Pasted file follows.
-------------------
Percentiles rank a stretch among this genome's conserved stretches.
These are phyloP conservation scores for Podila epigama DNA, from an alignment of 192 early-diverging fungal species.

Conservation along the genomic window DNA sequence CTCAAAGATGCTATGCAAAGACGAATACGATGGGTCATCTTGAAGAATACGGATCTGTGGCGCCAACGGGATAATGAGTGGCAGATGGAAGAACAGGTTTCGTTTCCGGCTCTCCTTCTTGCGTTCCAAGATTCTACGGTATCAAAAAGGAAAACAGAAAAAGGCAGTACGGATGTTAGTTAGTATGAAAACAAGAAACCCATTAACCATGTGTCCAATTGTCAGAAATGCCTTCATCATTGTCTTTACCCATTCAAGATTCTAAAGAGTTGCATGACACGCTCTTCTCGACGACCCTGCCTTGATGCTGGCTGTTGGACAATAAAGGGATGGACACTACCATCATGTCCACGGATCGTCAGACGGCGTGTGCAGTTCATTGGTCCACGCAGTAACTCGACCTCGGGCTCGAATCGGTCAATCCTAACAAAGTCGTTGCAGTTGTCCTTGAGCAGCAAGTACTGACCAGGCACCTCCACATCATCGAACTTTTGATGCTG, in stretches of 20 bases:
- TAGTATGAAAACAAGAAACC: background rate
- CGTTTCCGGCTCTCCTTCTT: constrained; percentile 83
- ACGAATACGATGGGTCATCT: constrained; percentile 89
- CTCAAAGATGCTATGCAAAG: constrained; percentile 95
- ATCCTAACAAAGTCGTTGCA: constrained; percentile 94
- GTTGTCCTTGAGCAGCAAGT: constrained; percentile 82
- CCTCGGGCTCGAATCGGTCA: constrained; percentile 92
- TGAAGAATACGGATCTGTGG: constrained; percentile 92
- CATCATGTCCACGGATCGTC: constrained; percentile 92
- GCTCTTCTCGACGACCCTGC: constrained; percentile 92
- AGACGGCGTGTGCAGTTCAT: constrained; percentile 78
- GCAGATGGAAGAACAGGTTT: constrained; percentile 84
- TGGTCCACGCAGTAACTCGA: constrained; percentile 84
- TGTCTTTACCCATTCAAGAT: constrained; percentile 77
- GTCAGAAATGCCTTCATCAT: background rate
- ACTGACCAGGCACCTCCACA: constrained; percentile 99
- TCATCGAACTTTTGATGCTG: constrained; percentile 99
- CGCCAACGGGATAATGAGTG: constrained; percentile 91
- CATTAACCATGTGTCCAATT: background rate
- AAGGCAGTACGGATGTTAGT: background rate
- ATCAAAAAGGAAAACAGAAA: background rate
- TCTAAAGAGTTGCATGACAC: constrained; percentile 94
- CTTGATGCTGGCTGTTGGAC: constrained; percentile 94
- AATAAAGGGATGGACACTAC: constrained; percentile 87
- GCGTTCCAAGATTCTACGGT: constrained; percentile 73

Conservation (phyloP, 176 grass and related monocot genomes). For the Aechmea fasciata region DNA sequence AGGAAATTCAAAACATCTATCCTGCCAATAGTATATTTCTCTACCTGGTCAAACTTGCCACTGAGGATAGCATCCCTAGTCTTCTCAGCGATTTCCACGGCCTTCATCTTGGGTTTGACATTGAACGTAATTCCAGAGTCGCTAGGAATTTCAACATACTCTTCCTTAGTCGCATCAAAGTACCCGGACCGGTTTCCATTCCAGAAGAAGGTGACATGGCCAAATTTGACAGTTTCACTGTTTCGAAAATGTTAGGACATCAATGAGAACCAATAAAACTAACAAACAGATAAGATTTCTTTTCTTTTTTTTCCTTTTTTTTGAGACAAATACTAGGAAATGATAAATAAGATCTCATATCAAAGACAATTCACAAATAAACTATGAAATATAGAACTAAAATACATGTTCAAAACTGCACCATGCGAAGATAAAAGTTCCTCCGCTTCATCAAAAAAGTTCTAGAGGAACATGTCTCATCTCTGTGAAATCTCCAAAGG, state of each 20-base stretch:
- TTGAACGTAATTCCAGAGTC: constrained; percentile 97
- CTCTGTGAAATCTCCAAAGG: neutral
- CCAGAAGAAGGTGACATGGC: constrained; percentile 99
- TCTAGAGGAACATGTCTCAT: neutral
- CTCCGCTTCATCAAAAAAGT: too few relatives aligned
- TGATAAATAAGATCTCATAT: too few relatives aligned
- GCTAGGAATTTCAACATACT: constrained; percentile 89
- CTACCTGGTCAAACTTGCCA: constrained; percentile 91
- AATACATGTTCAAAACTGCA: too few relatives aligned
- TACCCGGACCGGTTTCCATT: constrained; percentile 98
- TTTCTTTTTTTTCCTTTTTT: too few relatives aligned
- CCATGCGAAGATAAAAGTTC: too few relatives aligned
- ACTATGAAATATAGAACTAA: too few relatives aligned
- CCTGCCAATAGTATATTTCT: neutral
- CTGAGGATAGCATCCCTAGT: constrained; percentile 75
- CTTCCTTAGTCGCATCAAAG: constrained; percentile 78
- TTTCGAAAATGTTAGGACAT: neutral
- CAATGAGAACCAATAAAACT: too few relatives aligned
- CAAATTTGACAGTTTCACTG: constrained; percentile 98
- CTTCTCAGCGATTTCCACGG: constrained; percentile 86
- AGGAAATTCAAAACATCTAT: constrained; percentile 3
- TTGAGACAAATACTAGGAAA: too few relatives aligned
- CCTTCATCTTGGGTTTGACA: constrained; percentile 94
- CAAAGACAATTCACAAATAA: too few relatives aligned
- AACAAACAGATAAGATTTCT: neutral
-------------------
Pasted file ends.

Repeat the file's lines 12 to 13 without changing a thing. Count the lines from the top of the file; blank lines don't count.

- CATCATGTCCACGGATCGTC: constrained; percentile 92
- GCTCTTCTCGACGACCCTGC: constrained; percentile 92